Update, 14/10/16 : On 14 October 2016, Ched Evans was found not guilty of rape following a retrial. This article was published before this new verdict.
Everyone deserves a second chance. This maxim is particularly applicable to our justice system – and even more so to that of the United States, where, as a result of a series of racist laws and judgments, there are now more black men incarcerated by the penal system than had their liberty restricted by slavery. But second chances are not unconditional. We should ask those convicted of a crime to serve their sentence and demonstrate contrition before they are allowed to continue their lives. Neither of these conditions has been fulfilled in the case of the former Sheffield United and Wales footballer Chedwyn Michael “Ched” Evans, who has been seeking a new club since his release from Wymott prison in Lancashire after a conviction for rape.
The current club linked to Evans is Oldham Athletic of League One; it faces an online petition with more than 56,000 signatures and criticism from influential supporters and public figures. Despite this, it is reportedly poised to sign him, meaning that rape survivors could soon find themselves standing in a crowd cheering on a convicted rapist.
Initially, Evans’s old club, Sheffield United, had seemed likely to take him back on his release but it backed down in the face of huge public opposition and the resignation of several of its patrons. In a gruesome twist, when the Olympic athlete Jessica Ennis-Hill asked for her name to be removed from a stand at the Sheffield United stadium if Evans was re-signed, she was abused and threatened – with rape.
In support of Evans, it has been argued that we are witnessing “mob justice” against a man “who has served his time”. This is not quite correct. Evans was given a five-year prison sentence, of which he served half before being released on licence (this is why he cannot sign for any club which would require him to play abroad). Second, he is not contrite – indeed, he maintains his innocence. This is his prerogative – but what is not acceptable is the smear campaign that he and his girlfriend’s family have mounted against his victim. If you want to see the encouragement of mob justice, look no further.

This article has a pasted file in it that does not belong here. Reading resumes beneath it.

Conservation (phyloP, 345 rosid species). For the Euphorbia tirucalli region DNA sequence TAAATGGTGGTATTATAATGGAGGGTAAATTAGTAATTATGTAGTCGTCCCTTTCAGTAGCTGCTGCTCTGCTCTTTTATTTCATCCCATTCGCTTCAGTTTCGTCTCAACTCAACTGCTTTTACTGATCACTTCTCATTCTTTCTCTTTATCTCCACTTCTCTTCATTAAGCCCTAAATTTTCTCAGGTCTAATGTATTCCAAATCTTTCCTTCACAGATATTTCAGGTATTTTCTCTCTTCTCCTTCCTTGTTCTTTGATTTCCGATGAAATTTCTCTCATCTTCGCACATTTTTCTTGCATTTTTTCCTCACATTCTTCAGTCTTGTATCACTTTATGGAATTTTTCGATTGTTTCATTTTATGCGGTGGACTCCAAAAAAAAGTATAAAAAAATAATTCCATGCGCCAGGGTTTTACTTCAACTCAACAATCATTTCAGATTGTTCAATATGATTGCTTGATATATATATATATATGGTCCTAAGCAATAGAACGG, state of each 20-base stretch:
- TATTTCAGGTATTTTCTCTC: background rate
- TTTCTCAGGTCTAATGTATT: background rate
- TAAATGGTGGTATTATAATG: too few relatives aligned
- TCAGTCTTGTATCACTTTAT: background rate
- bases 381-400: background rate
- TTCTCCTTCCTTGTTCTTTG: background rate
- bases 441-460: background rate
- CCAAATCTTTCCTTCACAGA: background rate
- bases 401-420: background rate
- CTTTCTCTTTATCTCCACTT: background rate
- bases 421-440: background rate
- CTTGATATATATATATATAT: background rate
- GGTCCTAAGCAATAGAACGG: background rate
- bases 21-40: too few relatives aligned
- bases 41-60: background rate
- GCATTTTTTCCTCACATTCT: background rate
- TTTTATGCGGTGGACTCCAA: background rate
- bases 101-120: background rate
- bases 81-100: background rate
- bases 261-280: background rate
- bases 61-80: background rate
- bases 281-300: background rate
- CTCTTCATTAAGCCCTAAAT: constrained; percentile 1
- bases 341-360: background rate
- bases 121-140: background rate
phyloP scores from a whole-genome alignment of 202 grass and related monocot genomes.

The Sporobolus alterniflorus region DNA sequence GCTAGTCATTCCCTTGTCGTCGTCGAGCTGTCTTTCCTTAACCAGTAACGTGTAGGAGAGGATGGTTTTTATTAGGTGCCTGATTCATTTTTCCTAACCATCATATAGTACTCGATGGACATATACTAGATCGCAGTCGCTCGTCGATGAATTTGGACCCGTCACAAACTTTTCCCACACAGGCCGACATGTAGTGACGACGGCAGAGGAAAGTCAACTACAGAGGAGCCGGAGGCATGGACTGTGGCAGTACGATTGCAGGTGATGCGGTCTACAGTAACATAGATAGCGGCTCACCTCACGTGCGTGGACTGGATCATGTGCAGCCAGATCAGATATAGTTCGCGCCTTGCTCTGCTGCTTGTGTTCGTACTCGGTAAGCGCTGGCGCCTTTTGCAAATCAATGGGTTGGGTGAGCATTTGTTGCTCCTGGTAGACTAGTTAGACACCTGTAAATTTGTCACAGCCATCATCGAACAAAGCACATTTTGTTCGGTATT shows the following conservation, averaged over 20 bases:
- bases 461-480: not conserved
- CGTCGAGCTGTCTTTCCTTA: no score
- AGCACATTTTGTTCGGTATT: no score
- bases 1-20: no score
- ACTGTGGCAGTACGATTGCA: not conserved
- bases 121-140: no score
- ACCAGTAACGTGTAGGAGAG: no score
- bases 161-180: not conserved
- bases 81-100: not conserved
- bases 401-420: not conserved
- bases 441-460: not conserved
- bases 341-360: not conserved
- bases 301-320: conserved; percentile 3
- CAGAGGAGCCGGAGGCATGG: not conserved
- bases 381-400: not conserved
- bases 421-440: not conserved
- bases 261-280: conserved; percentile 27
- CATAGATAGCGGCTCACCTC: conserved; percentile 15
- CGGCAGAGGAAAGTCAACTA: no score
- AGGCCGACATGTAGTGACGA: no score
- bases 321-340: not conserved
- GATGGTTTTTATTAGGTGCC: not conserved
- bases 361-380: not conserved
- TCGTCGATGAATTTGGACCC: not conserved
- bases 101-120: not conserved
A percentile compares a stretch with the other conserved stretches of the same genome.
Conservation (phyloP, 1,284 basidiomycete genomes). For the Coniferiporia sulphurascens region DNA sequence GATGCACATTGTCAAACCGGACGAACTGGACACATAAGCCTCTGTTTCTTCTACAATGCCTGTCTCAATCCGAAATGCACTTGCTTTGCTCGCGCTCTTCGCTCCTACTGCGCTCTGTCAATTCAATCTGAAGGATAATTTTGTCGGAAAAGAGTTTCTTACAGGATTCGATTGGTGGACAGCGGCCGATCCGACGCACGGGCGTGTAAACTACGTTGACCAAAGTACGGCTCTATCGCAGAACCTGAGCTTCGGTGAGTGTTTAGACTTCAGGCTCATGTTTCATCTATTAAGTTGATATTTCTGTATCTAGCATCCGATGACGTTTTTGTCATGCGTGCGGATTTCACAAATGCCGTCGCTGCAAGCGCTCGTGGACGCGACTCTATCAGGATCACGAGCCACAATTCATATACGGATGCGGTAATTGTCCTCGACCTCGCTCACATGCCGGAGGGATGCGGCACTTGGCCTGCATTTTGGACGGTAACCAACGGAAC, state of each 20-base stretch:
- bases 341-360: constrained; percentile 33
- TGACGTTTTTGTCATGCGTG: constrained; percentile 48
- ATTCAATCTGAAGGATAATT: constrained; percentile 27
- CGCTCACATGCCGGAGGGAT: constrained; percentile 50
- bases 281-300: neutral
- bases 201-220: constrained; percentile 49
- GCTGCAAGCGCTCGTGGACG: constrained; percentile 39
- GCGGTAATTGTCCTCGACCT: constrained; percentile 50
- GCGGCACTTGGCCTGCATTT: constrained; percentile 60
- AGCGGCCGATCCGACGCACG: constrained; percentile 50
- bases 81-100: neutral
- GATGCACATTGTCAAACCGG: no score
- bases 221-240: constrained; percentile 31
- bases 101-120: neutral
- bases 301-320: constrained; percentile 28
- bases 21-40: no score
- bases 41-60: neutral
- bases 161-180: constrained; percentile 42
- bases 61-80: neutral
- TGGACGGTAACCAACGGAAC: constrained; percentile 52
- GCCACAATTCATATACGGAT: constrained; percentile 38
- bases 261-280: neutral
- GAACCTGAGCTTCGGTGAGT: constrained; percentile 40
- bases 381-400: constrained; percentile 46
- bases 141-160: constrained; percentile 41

A Google search of his name reveals a website dedicated to protesting his innocence, funded by his supporters. It offers “evidence” such as the CCTV footage of the 19-year-old victim arriving at the hotel near Rhyl, where the offence occurred in May 2011. This shows, according to the website, that the woman was not “too drunk to consent” to have sex with Evans and his co- defendant, a fellow footballer named Clayton McDonald, who was acquitted. The CCTV footage is mentioned by supporters of Evans as if it debunks the whole case against him, even though the jury knew of it and watched it. The difference is that the jurors had the benefit of hearing the rest of the evidence, which the legions of armchair detectives encouraged by the website have not. The Attorney General is now investigating the website.
It is telling that so many people feel energised over the plight of Ched Evans while his victim’s fate is largely ignored. While Evans was in prison, the young woman was repeatedly named on social media. In November 2012, nine people were convicted of breaching the Sexual Offences (Amendment) Act 1992, which prohibits identifying rape victims, and fined them £624 each. The woman has now had to move house five times in order to escape harassment and her father has said that because of the website footage, she is, in effect, “on trial every day”. Amid all the talk of giving Ched Evans a second chance, we should ensure that his victim is given one.